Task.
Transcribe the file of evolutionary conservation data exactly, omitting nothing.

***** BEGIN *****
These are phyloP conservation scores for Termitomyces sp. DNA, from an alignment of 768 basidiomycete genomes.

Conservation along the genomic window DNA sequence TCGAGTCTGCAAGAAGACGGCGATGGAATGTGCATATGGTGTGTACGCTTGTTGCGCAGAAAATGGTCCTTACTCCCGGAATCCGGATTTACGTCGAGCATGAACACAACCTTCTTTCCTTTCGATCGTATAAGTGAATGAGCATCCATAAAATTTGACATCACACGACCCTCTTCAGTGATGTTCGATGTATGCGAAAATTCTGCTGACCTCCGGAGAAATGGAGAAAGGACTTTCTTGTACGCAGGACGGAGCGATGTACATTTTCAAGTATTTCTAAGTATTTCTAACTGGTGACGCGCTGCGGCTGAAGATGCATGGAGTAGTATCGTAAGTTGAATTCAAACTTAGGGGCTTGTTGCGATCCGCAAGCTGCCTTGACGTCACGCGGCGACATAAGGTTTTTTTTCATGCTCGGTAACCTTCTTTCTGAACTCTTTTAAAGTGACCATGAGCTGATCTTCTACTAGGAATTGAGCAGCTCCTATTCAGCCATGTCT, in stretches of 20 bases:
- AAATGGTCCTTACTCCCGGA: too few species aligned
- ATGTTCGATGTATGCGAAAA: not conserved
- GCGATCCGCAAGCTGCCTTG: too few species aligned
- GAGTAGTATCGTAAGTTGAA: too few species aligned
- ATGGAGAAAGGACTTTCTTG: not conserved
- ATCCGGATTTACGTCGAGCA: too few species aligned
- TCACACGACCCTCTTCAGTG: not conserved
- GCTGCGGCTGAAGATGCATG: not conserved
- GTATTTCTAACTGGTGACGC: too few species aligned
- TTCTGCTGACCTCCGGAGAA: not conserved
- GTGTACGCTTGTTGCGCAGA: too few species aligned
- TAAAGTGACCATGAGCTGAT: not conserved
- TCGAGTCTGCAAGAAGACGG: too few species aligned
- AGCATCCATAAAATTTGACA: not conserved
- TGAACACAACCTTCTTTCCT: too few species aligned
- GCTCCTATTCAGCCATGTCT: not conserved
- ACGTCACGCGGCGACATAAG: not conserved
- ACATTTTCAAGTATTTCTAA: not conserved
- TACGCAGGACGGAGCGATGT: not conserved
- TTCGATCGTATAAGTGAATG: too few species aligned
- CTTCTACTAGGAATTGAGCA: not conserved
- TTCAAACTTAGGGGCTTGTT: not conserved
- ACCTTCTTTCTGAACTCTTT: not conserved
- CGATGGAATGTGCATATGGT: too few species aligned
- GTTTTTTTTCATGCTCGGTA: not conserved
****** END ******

These are phyloP conservation scores for Termitomyces sp. DNA, from an alignment of 768 basidiomycete genomes.

Conservation along the genomic window DNA sequence TCGAGTCTGCAAGAAGACGGCGATGGAATGTGCATATGGTGTGTACGCTTGTTGCGCAGAAAATGGTCCTTACTCCCGGAATCCGGATTTACGTCGAGCATGAACACAACCTTCTTTCCTTTCGATCGTATAAGTGAATGAGCATCCATAAAATTTGACATCACACGACCCTCTTCAGTGATGTTCGATGTATGCGAAAATTCTGCTGACCTCCGGAGAAATGGAGAAAGGACTTTCTTGTACGCAGGACGGAGCGATGTACATTTTCAAGTATTTCTAAGTATTTCTAACTGGTGACGCGCTGCGGCTGAAGATGCATGGAGTAGTATCGTAAGTTGAATTCAAACTTAGGGGCTTGTTGCGATCCGCAAGCTGCCTTGACGTCACGCGGCGACATAAGGTTTTTTTTCATGCTCGGTAACCTTCTTTCTGAACTCTTTTAAAGTGACCATGAGCTGATCTTCTACTAGGAATTGAGCAGCTCCTATTCAGCCATGTCT, in stretches of 20 bases:
- AAATGGTCCTTACTCCCGGA: too few species aligned
- ATGTTCGATGTATGCGAAAA: not conserved
- GCGATCCGCAAGCTGCCTTG: too few species aligned
- GAGTAGTATCGTAAGTTGAA: too few species aligned
- ATGGAGAAAGGACTTTCTTG: not conserved
- ATCCGGATTTACGTCGAGCA: too few species aligned
- TCACACGACCCTCTTCAGTG: not conserved
- GCTGCGGCTGAAGATGCATG: not conserved
- GTATTTCTAACTGGTGACGC: too few species aligned
- TTCTGCTGACCTCCGGAGAA: not conserved
- GTGTACGCTTGTTGCGCAGA: too few species aligned
- TAAAGTGACCATGAGCTGAT: not conserved
- TCGAGTCTGCAAGAAGACGG: too few species aligned
- AGCATCCATAAAATTTGACA: not conserved
- TGAACACAACCTTCTTTCCT: too few species aligned
- GCTCCTATTCAGCCATGTCT: not conserved
- ACGTCACGCGGCGACATAAG: not conserved
- ACATTTTCAAGTATTTCTAA: not conserved
- TACGCAGGACGGAGCGATGT: not conserved
- TTCGATCGTATAAGTGAATG: too few species aligned
- CTTCTACTAGGAATTGAGCA: not conserved
- TTCAAACTTAGGGGCTTGTT: not conserved
- ACCTTCTTTCTGAACTCTTT: not conserved
- CGATGGAATGTGCATATGGT: too few species aligned
- GTTTTTTTTCATGCTCGGTA: not conserved